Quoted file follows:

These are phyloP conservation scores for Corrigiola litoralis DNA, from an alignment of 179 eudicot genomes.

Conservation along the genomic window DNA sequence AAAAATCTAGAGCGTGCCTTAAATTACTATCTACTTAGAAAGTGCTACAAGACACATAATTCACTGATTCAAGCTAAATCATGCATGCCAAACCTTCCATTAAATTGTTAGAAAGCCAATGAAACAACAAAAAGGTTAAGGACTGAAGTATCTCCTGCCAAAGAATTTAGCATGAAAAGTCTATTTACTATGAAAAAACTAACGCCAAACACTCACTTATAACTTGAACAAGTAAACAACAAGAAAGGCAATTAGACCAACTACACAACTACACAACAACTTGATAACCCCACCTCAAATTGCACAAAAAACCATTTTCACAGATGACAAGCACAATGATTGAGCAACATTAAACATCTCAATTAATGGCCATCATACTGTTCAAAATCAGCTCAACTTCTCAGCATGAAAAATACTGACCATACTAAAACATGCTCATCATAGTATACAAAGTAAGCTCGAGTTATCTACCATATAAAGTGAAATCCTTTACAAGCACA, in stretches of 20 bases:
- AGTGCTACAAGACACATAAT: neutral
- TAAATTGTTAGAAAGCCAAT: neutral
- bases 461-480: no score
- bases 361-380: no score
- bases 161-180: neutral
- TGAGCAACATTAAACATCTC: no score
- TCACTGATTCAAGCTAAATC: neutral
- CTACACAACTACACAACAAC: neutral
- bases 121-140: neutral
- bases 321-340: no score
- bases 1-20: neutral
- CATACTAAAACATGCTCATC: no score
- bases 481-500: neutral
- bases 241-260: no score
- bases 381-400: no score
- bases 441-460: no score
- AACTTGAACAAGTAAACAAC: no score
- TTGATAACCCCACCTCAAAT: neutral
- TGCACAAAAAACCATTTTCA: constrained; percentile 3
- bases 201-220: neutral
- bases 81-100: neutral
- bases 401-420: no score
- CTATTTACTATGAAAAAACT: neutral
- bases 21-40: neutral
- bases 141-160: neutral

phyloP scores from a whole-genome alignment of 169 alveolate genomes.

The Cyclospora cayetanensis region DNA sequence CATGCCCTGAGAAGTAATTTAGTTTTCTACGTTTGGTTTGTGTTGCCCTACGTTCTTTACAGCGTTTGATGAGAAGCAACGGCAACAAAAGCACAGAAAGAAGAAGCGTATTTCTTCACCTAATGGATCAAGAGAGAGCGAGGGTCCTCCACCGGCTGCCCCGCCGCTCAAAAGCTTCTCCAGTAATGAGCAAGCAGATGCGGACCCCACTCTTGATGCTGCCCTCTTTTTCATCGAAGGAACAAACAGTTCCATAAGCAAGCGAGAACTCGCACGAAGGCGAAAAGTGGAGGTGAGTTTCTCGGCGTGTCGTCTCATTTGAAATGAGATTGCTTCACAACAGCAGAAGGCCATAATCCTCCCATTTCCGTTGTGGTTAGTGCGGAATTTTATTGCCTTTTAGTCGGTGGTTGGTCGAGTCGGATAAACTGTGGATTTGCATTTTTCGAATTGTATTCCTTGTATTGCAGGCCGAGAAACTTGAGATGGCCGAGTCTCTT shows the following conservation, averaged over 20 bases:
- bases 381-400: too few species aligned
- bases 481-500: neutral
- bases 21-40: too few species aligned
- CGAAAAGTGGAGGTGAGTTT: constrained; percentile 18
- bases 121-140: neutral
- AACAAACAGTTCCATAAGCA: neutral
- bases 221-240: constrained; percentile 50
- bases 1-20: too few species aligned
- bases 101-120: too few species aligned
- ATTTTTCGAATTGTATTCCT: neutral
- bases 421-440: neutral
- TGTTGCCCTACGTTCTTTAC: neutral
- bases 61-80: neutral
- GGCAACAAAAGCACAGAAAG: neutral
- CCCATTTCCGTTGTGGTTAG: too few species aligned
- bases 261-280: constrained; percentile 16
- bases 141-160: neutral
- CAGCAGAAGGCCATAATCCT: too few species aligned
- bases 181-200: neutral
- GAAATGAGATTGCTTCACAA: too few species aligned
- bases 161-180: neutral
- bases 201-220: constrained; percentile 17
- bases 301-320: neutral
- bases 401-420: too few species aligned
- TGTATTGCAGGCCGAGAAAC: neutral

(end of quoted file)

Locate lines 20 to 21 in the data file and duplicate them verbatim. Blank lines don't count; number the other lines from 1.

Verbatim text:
- TTGATAACCCCACCTCAAAT: neutral
- TGCACAAAAAACCATTTTCA: constrained; percentile 3